3.2 For the Community

Importance of developing Monsopiad Cultural Village for the community is to keep the tradition alive as well as educating our community on how important it is to keep it alive and not letting our own culture buried under our own ignorance

The objectives of the village as research centre are to record the wisdom of the Bobohizan, to write down the old stories and legends, and document and keep alive traditional crafts. Equally, traditional musk; and dances are being taught and performed in the village so that even our community knows the tradition.

The concept of the Monsopiad Cultural village is to document, revive and keep alive the culture and traditions, as well as the beliefs of the Kadazan people is to keep people awake and realize that they actually need to preserve this precious tradition.

The concept includes local people, attired in traditional gear, who pursue the different daily activities of the Kadazan and Dusun people, as a showcase of the rich traditional heritage. A guided visit gives you a unique insight into the Kadazan Culture as it was, with the possibility of taking part in it.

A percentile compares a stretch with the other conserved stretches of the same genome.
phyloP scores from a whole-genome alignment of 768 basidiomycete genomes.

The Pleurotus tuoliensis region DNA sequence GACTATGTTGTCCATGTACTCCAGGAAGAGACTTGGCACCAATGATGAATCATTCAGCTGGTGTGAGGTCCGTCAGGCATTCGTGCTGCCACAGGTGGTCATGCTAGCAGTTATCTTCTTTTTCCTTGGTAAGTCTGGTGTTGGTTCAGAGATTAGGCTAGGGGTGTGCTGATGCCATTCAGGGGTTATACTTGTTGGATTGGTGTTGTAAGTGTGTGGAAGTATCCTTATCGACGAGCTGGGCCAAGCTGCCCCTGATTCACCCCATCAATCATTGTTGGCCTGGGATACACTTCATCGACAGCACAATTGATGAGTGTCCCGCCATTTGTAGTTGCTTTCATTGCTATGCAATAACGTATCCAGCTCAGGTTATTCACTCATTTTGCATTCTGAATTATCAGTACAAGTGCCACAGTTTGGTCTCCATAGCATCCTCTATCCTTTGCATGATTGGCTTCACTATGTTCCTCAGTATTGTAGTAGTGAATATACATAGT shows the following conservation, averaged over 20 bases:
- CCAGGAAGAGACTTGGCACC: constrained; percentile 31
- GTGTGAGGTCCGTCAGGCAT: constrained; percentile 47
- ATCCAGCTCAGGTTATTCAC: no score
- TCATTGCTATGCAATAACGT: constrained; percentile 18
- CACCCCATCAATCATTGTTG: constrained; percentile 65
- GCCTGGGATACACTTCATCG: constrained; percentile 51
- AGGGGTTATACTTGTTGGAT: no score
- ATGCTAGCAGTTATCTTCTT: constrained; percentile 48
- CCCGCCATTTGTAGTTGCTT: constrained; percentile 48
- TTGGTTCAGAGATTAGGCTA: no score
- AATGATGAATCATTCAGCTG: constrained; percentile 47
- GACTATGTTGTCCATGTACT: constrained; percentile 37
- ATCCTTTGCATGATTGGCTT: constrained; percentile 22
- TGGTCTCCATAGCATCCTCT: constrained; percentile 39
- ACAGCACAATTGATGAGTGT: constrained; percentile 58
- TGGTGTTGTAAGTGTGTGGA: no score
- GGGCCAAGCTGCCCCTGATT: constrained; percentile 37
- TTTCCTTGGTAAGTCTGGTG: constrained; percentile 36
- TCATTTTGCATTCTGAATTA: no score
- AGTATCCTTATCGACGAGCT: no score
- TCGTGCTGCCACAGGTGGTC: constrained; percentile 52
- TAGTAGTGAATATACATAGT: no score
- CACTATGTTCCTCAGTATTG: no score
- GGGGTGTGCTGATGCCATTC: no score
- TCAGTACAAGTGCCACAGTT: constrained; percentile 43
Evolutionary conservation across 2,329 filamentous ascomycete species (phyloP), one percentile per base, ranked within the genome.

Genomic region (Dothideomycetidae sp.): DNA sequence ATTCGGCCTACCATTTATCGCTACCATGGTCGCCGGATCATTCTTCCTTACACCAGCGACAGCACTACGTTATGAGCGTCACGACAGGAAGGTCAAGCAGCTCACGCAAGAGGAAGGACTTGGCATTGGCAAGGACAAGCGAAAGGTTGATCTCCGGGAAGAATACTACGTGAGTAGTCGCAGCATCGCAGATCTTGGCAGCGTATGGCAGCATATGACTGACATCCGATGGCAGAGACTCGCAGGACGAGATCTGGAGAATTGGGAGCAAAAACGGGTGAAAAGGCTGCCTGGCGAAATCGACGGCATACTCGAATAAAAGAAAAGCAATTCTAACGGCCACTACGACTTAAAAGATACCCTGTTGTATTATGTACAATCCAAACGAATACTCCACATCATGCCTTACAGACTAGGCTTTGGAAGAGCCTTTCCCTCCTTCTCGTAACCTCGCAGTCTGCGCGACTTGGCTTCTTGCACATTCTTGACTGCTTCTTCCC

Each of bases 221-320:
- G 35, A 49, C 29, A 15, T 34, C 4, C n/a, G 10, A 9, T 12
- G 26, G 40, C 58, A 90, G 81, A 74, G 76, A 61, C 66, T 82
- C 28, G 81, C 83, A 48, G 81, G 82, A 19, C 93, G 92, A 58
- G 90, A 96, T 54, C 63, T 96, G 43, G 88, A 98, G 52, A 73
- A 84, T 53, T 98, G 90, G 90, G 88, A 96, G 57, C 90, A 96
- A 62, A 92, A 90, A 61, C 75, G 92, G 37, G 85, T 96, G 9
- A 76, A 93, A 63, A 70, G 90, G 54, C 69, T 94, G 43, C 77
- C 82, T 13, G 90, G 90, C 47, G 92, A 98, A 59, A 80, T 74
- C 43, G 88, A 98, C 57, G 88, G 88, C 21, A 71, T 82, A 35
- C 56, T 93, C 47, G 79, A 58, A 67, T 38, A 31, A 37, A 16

Again through informal educational ways, the village also aims at assisting in creating a cultured and knowledgeable society, and instilling pride amongst the many ethnic entities in Sabah, particularly amongst the Kadazandusun. This will also create greater awareness of the importance of Sabah's cultures amongst Sabahans themselves, and enhance their cultural identity.


Chon, Kye-Sung (Kaye) and Sparrowe, Raymond T. (2000). Welcome to Hospitality. An Introduction. New York: Delmar. ISBN 0-7668-050-5 (TEXT)

Walker, John R. (2005). Introduction to Hospitality, 4th Edition. Prentice Hall. ISBN: 0-1311-9101-2 (Monsopiad Cultural Village Official Site)

Diploma in Tourism Management UiTM KK Campus Lecturers 2010

Diploma in Tourism Management UiTM KK Campus Seniors 2010

Tour Guiders in Monsopiad Cultural Village

Miss Jennifer from Monsopiad Cultural Village

Madam Cindy Johnny, HTM120, Introduction in Hospitality Lecturer